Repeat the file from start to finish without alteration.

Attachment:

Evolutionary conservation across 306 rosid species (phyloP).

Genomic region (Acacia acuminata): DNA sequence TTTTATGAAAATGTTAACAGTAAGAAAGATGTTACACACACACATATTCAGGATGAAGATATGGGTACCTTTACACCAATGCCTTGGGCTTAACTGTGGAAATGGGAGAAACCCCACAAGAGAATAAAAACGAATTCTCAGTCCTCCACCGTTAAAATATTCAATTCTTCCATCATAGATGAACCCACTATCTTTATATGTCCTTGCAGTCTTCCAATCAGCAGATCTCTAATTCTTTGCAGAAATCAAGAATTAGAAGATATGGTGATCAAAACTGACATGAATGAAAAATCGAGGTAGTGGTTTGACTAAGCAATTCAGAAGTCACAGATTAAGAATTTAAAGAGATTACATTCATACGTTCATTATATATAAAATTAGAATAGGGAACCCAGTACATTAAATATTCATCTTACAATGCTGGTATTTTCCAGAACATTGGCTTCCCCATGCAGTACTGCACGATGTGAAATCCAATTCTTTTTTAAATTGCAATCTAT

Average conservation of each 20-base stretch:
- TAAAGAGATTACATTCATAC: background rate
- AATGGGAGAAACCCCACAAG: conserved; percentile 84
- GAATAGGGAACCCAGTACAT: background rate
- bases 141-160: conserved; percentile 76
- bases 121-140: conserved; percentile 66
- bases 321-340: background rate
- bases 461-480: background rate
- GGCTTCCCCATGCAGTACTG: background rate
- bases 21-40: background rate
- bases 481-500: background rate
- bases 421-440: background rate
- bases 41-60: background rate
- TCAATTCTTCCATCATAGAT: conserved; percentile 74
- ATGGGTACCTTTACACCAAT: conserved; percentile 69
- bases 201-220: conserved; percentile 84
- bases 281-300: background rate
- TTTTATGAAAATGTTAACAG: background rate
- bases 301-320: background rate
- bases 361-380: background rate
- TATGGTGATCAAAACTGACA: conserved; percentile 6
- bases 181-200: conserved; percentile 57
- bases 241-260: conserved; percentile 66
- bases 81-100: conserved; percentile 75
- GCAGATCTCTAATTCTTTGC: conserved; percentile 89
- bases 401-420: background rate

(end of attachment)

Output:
Evolutionary conservation across 306 rosid species (phyloP).

Genomic region (Acacia acuminata): DNA sequence TTTTATGAAAATGTTAACAGTAAGAAAGATGTTACACACACACATATTCAGGATGAAGATATGGGTACCTTTACACCAATGCCTTGGGCTTAACTGTGGAAATGGGAGAAACCCCACAAGAGAATAAAAACGAATTCTCAGTCCTCCACCGTTAAAATATTCAATTCTTCCATCATAGATGAACCCACTATCTTTATATGTCCTTGCAGTCTTCCAATCAGCAGATCTCTAATTCTTTGCAGAAATCAAGAATTAGAAGATATGGTGATCAAAACTGACATGAATGAAAAATCGAGGTAGTGGTTTGACTAAGCAATTCAGAAGTCACAGATTAAGAATTTAAAGAGATTACATTCATACGTTCATTATATATAAAATTAGAATAGGGAACCCAGTACATTAAATATTCATCTTACAATGCTGGTATTTTCCAGAACATTGGCTTCCCCATGCAGTACTGCACGATGTGAAATCCAATTCTTTTTTAAATTGCAATCTAT

Average conservation of each 20-base stretch:
- TAAAGAGATTACATTCATAC: background rate
- AATGGGAGAAACCCCACAAG: conserved; percentile 84
- GAATAGGGAACCCAGTACAT: background rate
- bases 141-160: conserved; percentile 76
- bases 121-140: conserved; percentile 66
- bases 321-340: background rate
- bases 461-480: background rate
- GGCTTCCCCATGCAGTACTG: background rate
- bases 21-40: background rate
- bases 481-500: background rate
- bases 421-440: background rate
- bases 41-60: background rate
- TCAATTCTTCCATCATAGAT: conserved; percentile 74
- ATGGGTACCTTTACACCAAT: conserved; percentile 69
- bases 201-220: conserved; percentile 84
- bases 281-300: background rate
- TTTTATGAAAATGTTAACAG: background rate
- bases 301-320: background rate
- bases 361-380: background rate
- TATGGTGATCAAAACTGACA: conserved; percentile 6
- bases 181-200: conserved; percentile 57
- bases 241-260: conserved; percentile 66
- bases 81-100: conserved; percentile 75
- GCAGATCTCTAATTCTTTGC: conserved; percentile 89
- bases 401-420: background rate